“In the Greek language we must differentiate between the indicative mood, which is declarative (simply describing a certain state of affairs), and the imperative mood, which sets forth commands). For example, in Romans Paul first explains who believers were in Adam and their new status in Christ (justification) and then reasons from this indicative to the imperatives as a logical conclusion: ‘Do not present your members to sin as instruments for unrighteousness, but present yourselves to God as those who have been brought from death to life…’ (Ro 6:13). He concludes with another imperative (command), but this time it is really an indicative: ‘For sin will have no dominion over you, since you are not under law but under grace’ (v.14)” (Ibid., 649).
“Where most people think that the goal of religion is to get people to become something that they are not, the Scriptures call believers to become more and more what they already are in Christ” (Ibid., 652).
“Although we cannot work for our own salvation, we can and must work out that salvation in all areas of our daily practice. When God calls, ‘Adam, where are you?’ the Spirit leads us to answer, ‘In Christ’ (Ibid., 662).
“It is crucial to remind ourselves that in this daily human act of turning, we are always turning not only from sin but toward Christ rather than toward our own experience or piety” (Ibid., 663).
10 Quotes on Preaching
“Expository preaching is the best method for displaying and conveying your conviction that the whole Bible is true… A careful expository sermon makes it easier for the hearers to recognize that the authority rest not in the speaker’s opinions or reasoning but in God, in his revelation through the text itself… Expository preaching enables God to set the agenda for your Christian community… Expository preaching lets the text set the agenda for the preacher as well… Exposition can prevent us from riding our personal hobbyhorses and pet issues… A steady diet of expository sermons also teaches your audience how to read their own Bibles” (Timothy Keller, Preaching, 32-38).
“Expository sermons help us let God set the agenda for our lives…. Secondly, expository preaching treats the Bible as God treated it, respecting particular contexts, history and style of the human authors” (Peter Adams, Speaking God’s Words: A Practical Theology of Preaching, 128).
“An expository sermon may be defined as a message whose structure and thought are derived from a biblical text, that covers the scope of the text, and that explains the features and context of the text in order to disclose the enduring principle for faithful thinking, living, and worship intended by the Spirit, who inspired the text” (Bryan Chapell, Christ-Centered Preaching, 31).
10 Quotes from John Piper’s book, Future Grace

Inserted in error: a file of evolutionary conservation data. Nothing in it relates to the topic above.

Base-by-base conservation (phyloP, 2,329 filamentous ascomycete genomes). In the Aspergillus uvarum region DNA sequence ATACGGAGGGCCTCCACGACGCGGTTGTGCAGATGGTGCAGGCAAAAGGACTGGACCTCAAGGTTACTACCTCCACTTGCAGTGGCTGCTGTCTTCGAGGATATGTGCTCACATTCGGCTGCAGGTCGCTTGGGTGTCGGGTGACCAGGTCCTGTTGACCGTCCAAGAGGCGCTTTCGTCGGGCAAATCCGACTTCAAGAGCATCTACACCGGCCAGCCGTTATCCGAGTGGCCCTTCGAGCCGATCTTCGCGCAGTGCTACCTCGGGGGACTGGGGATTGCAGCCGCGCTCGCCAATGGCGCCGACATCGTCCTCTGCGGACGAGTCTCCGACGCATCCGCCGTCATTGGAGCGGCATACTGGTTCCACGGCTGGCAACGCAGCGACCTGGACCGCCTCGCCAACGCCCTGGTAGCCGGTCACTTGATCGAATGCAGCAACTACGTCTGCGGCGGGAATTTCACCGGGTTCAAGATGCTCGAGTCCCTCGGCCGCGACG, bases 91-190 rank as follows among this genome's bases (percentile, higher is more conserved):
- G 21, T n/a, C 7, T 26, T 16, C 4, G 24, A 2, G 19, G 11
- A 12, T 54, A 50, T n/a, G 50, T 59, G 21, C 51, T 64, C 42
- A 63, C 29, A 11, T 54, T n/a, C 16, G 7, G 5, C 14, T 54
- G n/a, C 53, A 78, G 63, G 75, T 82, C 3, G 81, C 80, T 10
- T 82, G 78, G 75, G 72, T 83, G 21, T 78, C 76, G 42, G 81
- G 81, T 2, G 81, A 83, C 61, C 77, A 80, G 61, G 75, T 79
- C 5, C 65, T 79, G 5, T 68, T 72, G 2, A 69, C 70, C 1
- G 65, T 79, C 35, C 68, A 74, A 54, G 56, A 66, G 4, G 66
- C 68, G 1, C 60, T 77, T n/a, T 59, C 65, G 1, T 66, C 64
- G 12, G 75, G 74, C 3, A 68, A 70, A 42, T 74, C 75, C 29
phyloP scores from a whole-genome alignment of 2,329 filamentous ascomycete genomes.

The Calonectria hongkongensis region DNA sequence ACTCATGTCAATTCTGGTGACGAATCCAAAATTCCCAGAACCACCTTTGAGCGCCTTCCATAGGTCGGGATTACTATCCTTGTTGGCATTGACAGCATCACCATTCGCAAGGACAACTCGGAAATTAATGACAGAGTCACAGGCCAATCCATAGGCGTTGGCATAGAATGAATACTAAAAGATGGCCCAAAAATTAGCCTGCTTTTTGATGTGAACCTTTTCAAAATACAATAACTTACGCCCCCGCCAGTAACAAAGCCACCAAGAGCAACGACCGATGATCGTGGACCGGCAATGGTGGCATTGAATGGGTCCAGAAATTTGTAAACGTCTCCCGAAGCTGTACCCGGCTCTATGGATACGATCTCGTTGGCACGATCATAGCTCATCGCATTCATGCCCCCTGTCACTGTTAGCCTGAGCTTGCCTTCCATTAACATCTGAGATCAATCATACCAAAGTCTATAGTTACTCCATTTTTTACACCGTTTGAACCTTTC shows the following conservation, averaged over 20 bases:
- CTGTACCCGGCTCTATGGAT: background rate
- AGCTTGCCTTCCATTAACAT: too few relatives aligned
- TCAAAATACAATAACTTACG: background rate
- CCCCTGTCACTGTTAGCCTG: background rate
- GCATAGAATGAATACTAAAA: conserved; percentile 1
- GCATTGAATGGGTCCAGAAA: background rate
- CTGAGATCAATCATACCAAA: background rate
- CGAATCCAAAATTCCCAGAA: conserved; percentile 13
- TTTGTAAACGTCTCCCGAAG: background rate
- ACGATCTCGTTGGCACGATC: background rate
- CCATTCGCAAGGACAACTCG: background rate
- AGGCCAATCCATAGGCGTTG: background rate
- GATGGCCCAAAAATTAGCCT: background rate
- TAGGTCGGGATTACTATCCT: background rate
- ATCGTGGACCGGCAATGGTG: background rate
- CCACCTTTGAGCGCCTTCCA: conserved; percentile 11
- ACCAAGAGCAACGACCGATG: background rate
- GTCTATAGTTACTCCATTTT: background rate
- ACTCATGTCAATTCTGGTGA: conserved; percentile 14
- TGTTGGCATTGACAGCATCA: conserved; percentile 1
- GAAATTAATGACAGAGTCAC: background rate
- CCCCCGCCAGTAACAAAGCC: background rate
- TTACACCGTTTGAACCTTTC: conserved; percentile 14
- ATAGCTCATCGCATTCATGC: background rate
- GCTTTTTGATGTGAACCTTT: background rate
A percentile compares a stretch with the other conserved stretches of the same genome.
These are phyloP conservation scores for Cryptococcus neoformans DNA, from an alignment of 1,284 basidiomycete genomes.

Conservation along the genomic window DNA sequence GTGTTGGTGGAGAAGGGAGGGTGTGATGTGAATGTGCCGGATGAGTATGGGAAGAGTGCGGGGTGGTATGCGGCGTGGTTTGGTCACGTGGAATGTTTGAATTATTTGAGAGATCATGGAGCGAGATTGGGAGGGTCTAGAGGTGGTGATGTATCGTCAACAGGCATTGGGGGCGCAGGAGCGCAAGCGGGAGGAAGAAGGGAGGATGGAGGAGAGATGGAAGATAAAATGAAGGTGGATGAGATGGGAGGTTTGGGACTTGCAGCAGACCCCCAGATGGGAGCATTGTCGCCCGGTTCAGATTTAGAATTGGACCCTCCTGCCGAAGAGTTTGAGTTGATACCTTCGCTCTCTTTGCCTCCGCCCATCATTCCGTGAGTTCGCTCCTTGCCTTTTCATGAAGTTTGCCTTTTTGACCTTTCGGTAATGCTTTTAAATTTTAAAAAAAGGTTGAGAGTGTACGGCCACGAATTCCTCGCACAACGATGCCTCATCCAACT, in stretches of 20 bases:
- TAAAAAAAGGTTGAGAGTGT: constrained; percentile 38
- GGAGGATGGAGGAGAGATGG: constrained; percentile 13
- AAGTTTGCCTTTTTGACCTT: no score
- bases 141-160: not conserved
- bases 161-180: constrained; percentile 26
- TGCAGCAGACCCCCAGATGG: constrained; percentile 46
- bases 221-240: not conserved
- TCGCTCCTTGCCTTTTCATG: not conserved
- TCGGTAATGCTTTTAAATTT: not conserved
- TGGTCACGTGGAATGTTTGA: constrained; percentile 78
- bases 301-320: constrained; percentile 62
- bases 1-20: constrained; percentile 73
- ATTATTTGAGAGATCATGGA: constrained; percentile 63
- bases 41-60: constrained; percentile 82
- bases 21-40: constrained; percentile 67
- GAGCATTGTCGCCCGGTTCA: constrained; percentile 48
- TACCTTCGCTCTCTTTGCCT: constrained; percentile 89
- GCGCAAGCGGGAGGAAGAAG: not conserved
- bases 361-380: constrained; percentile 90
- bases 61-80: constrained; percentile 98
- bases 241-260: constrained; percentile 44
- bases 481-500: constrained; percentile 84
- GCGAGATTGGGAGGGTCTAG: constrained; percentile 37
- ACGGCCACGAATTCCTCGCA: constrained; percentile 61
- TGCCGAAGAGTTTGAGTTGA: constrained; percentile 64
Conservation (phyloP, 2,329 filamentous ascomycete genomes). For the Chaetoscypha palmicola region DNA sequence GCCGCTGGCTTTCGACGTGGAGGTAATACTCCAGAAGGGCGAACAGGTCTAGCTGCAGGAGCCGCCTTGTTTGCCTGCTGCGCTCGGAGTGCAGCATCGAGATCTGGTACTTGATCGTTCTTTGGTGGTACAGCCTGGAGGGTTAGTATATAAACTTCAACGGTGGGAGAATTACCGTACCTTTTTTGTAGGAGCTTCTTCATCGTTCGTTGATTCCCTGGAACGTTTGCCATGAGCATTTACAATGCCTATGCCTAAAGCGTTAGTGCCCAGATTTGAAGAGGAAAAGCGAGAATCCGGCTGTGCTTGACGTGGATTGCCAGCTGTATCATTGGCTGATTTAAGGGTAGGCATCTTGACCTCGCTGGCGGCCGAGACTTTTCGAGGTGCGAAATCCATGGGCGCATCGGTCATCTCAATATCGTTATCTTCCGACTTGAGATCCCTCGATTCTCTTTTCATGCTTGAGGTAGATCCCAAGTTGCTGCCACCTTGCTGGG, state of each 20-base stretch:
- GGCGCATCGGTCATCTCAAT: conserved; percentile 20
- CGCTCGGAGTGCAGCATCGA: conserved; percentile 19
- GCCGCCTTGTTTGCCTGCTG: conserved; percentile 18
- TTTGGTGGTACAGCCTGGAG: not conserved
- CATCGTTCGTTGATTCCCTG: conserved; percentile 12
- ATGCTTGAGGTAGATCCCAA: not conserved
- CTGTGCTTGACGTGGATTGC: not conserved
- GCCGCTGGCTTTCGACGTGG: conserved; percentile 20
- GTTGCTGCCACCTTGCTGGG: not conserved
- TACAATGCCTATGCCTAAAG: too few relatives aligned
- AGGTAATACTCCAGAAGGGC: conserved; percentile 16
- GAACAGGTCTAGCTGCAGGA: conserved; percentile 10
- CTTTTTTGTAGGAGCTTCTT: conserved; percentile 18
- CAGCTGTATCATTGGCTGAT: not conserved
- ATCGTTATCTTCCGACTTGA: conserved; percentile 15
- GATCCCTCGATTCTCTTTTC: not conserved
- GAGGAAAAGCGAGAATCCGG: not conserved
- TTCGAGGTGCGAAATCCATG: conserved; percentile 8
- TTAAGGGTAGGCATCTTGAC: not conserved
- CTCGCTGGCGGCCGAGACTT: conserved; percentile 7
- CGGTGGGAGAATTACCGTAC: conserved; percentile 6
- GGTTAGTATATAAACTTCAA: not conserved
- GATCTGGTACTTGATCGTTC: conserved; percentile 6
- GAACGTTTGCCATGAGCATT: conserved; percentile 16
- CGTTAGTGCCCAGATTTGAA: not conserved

“The commandments of God are not negligible because we are under grace. They are double because we are under grace” (John Piper, Future Grace, 168).
“The way to fight sin in our lives is to battle our bent toward unbelief” (Piper, Future Grace, 219).
“The faith that justifies is a faith that also sanctifies… The test of whether our faith is the kind of faith that justifies is whether it is the kind of faith that sanctifies” (Ibid., 332).
“The blood of Christ obtained for us not only the cancellation of sin, but also the conquering of sin. This is the grace we live under—the sin-conquering, not just sin-canceling, grace of God (Ibid., 333).
“The problem with our love for happiness is never that its intensity is too great. The main problem is that it flows in the wrong channels toward the wrong objects, because our nature is corrupt and in desperate need of renovation by the Holy Spirit” (Ibid., 397).
“The role of Gods Word is to feed faith’s appetite for God. And, in doing this, it weans my heart away from the deceptive taste of lust” (Ibid., 335)
“It is this superior satisfaction in future grace that breaks the power of lust. With all eternity hanging in the balance, we fight the fight of faith. Our chief enemy is the lie that says sin will make our future happier. Our chief weapon is the Truth that says God will make our future happier. We must fight it with a massive promise of superior happiness. We must swallow up the little flicker of lust’s pleasure in the conflagration of holy satisfaction” (Ibid., 336).
“There are no closed countries to those who assume that persecution, imprisonment and death are the likely results of spreading the gospel. (Matthew 24:9. RSV)” (Ibid., 345).
“Perseverance in faith is, in one sense, the condition of justification; that is, the promise of acceptance is made only to a persevering sort of faith, and the proper evidence of it being that sort is its actual perseverance” (Piper, Future Grace, 26 quoting Jonathan Edwards).
“Humility follows God like a shadow” (Ibid., 85).